The King looked at him, then nodded. He'd spoken without thinking, he realised. If they took action against the Radiants, the creatures might realise that they were on to them. “You're right,” he said, raising a hand to his brow. “Forgive me. Too tired, too much to think about.” He stood, and everyone around the table stood as well. “The prisoners must not be allowed to escape!” he said. “Do whatever it takes to prevent it. Amberley, I hereby grant you Loco Regis in this matter.” He then turned and left the room, followed by Ardria and his Private Secretary, while the others stared at each other in amazement.
“In place of the King!” said Daerden to the Field Marshall. “No-one's been granted Loco Regis since before I was appointed a Minister! A high honour!”
“Not an honour,” said Amberley, though. “A burden. It means I can't pass the buck any more. It's all on me.” He then went to the map hanging on the far wall of the room, and the others gathered around him as he began devising plans to counter Carrow's latest move.
“Loco Regis?” said Ardria as they walked away from the conference room, Darnell and his runners a few steps behind.
“Field Marshall Amberley can handle the matter much better when I'm not there asking questions and needing to have everything explained to me,” replied Leothan. “If there's a way to stop the Carrowmen, he'll find it, and if he can’t, I won't be able to help him.”
“Do you really think we could lose the prisoners?”
“Carrow is apparently willing to gamble ten thousand men on the attempt, if that is indeed what they’re doing.”
“You think they’re doing something else?”
“I don't know, but freeing the prisoners is the way to hurt us the most, so we make the assumption that that’s what they’re doing. If they're doing something else, it'll be a pleasant surprise.”
“Unless they’re doing something we haven't thought of.”
“Have you got an idea?” her father asked, turning his head to look at her.
“No, but Darniss is still alive in the dungeons. You said she'd be executed when the threat of invasion was over. Does that mean you think it’s not over?”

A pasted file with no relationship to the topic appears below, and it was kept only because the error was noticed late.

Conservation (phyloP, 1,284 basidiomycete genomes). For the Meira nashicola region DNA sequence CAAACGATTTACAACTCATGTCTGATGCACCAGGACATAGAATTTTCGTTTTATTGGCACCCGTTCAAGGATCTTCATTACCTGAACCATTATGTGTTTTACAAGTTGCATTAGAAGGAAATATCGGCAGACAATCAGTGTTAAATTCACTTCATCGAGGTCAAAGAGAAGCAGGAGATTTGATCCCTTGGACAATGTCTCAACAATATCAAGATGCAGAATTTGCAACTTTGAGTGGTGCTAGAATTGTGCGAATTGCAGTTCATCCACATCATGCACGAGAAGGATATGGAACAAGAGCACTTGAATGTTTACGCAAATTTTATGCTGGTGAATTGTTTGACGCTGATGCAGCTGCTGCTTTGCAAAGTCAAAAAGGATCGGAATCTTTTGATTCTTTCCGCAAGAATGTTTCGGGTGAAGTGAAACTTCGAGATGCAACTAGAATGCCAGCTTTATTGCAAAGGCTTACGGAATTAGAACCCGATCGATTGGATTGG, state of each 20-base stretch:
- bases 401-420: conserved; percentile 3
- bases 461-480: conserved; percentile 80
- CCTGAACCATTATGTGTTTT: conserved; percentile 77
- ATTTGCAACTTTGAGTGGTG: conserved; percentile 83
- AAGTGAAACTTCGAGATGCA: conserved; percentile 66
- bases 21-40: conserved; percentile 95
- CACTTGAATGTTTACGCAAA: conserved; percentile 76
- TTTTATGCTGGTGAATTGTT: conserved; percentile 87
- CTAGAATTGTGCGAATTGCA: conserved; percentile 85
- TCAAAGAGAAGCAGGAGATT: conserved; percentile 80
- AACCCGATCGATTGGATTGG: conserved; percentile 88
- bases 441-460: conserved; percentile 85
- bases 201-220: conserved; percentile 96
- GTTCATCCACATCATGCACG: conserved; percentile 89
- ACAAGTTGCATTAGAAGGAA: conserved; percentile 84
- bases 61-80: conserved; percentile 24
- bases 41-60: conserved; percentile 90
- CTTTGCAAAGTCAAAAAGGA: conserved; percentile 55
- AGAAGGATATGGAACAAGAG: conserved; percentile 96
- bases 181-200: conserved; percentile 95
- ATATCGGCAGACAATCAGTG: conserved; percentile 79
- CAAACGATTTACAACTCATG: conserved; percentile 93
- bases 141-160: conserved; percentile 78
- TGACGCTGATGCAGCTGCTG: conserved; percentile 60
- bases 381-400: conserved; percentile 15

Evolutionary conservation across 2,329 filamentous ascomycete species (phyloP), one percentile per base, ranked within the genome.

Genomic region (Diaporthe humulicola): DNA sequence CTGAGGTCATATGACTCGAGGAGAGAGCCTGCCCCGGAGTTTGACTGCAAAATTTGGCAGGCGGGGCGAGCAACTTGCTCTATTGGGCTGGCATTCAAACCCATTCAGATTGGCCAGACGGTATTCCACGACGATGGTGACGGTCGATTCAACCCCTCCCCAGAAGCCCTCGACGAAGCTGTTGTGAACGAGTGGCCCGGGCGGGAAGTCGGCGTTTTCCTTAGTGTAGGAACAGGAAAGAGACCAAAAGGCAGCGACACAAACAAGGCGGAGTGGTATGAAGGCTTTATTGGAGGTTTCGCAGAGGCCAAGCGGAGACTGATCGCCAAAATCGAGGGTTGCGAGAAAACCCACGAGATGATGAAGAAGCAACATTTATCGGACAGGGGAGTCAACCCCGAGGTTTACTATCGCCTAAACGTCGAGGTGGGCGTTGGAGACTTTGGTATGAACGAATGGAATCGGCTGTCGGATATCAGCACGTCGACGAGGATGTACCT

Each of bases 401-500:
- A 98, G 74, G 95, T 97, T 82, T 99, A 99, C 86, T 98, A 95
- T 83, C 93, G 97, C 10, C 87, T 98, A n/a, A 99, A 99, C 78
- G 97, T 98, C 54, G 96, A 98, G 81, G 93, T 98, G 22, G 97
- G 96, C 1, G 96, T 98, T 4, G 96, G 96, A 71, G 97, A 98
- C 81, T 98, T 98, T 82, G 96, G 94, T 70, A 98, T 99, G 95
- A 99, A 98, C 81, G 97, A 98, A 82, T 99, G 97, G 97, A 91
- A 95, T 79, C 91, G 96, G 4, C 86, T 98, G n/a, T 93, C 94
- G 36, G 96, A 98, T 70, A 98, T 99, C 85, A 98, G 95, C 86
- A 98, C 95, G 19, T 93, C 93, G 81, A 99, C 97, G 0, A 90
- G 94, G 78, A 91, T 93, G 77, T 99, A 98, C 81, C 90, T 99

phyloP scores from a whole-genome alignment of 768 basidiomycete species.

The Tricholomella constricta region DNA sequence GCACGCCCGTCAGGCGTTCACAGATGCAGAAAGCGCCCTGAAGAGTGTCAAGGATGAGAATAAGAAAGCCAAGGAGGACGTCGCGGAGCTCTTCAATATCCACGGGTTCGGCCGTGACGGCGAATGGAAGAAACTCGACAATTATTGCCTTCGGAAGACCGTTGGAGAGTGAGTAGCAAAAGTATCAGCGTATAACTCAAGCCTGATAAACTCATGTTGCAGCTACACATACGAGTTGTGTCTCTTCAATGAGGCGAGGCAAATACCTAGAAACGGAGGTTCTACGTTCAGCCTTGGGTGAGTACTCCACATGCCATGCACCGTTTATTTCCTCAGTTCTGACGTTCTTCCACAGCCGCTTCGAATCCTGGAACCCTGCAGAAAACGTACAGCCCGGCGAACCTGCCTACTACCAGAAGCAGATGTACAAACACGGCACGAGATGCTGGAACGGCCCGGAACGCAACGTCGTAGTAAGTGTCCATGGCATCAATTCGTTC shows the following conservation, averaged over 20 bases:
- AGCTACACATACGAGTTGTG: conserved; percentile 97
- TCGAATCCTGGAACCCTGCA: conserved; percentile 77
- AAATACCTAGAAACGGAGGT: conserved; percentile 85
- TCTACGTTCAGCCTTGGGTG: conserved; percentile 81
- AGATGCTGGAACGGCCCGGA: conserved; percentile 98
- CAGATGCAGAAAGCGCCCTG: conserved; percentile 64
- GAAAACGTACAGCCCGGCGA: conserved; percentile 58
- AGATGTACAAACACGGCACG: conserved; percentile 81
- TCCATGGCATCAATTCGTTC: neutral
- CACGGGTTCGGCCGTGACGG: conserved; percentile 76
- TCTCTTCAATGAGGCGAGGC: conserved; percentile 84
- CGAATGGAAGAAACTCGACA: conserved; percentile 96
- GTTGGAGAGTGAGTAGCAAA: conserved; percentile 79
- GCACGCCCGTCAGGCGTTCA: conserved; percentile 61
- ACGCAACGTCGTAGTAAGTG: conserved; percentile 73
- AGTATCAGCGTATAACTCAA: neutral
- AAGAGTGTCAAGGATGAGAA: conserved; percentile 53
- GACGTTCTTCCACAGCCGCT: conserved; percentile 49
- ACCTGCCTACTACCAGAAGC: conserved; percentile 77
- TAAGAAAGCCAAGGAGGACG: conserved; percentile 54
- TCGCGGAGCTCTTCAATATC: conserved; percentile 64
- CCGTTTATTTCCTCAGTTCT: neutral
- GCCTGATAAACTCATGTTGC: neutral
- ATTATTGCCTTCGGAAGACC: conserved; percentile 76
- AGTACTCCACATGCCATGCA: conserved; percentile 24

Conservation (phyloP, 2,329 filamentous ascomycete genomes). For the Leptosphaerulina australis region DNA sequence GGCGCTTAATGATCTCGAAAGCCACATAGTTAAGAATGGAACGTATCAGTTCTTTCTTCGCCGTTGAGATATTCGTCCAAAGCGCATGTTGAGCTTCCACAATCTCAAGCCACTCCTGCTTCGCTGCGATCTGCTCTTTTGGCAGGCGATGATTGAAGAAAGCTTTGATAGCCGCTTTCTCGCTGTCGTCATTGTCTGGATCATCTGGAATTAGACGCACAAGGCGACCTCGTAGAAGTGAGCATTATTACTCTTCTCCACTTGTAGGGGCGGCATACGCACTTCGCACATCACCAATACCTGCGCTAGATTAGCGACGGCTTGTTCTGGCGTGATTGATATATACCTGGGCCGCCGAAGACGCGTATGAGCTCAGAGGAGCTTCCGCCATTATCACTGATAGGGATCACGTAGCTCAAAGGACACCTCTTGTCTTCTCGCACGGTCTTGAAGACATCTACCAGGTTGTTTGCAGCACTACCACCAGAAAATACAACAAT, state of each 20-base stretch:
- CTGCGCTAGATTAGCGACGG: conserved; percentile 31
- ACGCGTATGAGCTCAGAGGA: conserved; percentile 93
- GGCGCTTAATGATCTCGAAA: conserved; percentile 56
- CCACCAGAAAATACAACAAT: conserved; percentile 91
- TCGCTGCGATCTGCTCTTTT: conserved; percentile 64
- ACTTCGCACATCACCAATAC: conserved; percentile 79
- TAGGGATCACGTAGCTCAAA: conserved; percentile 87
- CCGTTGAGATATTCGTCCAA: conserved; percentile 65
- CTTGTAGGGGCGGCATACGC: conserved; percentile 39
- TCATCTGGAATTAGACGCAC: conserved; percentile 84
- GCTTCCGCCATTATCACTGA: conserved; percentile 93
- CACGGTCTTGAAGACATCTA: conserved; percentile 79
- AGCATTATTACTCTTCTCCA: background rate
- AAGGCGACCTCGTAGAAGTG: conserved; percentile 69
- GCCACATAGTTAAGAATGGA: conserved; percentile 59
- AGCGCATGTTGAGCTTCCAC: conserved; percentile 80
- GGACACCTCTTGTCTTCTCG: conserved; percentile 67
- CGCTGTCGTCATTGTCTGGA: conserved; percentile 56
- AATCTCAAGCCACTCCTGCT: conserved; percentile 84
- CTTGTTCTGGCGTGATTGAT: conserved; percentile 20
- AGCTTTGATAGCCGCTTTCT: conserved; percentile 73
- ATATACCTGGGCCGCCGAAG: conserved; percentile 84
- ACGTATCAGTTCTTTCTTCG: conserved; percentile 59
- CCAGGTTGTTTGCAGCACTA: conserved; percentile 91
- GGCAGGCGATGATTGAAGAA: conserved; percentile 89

“I think that killing someone is irreversible. If you find out later that you need her alive, it’s far too late to do anything about it. Do you feel the need for vengeance so strongly, then?”
“I don't feel the need for vengeance at all. I like the idea of her rotting in a dungeon until she goes back into the ground. I like the idea of her spending every day wondering whether I'll go back to gloat over her, telling her she still has that power over me, and watching the sun set without me having turned up. I mean, I know she can't see the sun down there...”
Leothan smiled. “I feel sorry for any enemies you might make one day.” She smiled, and they walked the rest of the way back to the residential wing in silence.
Leothan had a meeting scheduled with the finance and industry ministers, during which he could forget about Carrow for a while and lose himself in the day to day running of the Kingdom, but before he could get there a footman appeared and bowed low before him. “Your Majesty, the first scientists have arrived for the annual award ceremony. You said you wanted to be notified.”
“Yes, thank you. Which scientists have arrived?”
“Mary Wellings and Kenneth Graham, plus their assistants. I've given them rooms in Telford House, as per your instructions, Sire.”
Leothan nodded. “I'm not familiar with either of them. What branches of science are they involved in?”
“Mary Wellings described herself as an audio-graphologist, Sire. I have no idea what that means, and Kenneth Graham is an opticologist. I believe that has something to do with light or vision, or something, Sire.”
“If you say so. Leeching, isn't it?”
The footman beamed with delight. “Yes, Sire. Edward Leeching, Sire.”
“How's your daughter, mister Leeching?”
“She's almost lost her last feathers, Sire. Our ontologist says she'll be ready to be declared fully human in less than a year. We adopted a kestrel, Sire. In your honour, Sire.” His eyes darted momentarily to the Princess and widened in fear as if he suddenly expected to be punished for his presumption.
“I am honoured, Mister Leeching. Thank you for telling us about the scientists.”
The man bowed low, the smile returning to his face, and then he scurried away, back to his normal duties.